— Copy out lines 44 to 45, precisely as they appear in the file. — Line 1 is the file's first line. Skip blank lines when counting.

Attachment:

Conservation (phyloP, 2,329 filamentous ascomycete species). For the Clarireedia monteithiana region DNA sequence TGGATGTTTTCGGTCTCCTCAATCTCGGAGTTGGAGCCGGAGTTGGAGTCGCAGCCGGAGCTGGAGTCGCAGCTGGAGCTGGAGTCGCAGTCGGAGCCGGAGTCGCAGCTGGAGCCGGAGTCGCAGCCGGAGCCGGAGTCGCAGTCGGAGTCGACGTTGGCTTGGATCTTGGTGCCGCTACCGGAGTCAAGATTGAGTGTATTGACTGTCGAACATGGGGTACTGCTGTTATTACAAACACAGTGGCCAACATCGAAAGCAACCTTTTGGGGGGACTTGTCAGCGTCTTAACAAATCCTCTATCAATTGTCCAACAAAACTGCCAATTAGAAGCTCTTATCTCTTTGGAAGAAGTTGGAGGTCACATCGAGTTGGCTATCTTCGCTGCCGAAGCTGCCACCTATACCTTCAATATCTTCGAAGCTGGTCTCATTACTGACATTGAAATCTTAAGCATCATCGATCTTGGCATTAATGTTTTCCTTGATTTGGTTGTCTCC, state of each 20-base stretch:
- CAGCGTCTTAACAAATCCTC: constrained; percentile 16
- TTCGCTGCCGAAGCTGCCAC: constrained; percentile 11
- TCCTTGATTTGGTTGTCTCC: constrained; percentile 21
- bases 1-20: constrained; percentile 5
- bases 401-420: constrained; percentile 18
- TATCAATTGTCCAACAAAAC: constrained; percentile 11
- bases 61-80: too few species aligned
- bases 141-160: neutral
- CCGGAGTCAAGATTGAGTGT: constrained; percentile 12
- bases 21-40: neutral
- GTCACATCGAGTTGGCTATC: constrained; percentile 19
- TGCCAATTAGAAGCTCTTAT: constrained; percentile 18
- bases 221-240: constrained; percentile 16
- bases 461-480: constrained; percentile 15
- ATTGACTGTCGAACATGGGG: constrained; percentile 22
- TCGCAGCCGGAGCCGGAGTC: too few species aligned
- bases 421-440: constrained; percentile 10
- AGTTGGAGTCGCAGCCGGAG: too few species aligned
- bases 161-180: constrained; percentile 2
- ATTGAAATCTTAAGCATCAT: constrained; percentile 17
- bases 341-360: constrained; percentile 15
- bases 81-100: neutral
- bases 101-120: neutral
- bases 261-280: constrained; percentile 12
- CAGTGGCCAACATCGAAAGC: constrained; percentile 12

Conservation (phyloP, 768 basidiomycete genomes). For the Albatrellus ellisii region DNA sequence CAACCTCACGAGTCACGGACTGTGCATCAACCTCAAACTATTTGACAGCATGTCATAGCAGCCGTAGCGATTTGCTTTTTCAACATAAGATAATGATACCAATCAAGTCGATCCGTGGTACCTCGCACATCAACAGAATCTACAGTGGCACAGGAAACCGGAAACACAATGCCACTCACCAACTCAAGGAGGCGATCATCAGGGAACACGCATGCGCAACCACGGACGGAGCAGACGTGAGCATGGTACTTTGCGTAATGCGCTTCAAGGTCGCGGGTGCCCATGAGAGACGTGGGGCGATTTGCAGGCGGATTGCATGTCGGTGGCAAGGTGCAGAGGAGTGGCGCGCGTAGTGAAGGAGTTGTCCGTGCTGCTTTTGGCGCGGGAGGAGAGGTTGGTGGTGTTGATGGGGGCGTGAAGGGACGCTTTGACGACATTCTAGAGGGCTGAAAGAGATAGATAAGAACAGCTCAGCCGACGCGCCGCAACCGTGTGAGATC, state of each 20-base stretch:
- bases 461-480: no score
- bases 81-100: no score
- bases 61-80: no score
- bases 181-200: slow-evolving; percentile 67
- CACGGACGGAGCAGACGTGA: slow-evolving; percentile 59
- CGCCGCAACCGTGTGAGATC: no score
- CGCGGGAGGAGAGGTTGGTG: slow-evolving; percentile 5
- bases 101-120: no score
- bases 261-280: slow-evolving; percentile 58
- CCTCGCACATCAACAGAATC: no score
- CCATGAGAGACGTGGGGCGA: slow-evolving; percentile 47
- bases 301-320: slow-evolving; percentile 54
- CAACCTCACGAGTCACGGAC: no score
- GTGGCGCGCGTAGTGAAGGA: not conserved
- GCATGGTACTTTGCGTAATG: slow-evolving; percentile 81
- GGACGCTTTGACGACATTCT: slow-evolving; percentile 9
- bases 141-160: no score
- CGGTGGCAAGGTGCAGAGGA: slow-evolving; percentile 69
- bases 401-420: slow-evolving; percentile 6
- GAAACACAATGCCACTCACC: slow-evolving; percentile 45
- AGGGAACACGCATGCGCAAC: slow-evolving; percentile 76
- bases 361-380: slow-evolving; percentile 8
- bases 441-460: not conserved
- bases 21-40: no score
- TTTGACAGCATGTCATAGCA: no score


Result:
- bases 141-160: no score
- CGGTGGCAAGGTGCAGAGGA: slow-evolving; percentile 69